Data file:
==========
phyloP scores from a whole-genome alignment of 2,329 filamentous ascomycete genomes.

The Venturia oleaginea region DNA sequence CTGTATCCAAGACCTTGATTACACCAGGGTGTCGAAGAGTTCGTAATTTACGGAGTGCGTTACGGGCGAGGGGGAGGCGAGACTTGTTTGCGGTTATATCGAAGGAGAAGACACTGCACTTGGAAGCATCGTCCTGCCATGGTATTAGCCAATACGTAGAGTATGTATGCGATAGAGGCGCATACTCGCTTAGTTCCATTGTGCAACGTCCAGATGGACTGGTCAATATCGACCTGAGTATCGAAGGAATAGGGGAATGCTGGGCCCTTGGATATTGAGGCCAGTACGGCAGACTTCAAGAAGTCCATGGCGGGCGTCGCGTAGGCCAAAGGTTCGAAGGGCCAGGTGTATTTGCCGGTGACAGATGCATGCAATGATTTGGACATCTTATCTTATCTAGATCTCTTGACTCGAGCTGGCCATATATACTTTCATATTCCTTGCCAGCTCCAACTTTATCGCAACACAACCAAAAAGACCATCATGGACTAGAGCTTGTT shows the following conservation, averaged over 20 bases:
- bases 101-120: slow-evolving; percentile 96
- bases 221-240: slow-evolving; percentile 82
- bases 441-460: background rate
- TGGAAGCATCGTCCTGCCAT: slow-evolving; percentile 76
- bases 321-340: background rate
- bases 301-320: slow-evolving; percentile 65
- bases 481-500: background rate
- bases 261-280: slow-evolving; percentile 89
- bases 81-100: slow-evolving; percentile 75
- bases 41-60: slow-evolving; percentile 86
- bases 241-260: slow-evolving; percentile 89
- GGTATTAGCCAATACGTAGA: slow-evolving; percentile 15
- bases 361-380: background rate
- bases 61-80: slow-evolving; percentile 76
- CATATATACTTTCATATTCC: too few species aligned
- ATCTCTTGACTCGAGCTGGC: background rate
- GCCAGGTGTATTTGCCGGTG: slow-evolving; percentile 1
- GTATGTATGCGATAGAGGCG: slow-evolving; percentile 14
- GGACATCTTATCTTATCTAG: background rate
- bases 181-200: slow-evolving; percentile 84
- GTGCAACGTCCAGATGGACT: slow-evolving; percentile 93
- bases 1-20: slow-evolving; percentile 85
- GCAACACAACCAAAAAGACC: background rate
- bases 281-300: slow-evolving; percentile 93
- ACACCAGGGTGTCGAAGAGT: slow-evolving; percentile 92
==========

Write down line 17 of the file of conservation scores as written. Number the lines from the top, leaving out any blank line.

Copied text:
- CATATATACTTTCATATTCC: too few species aligned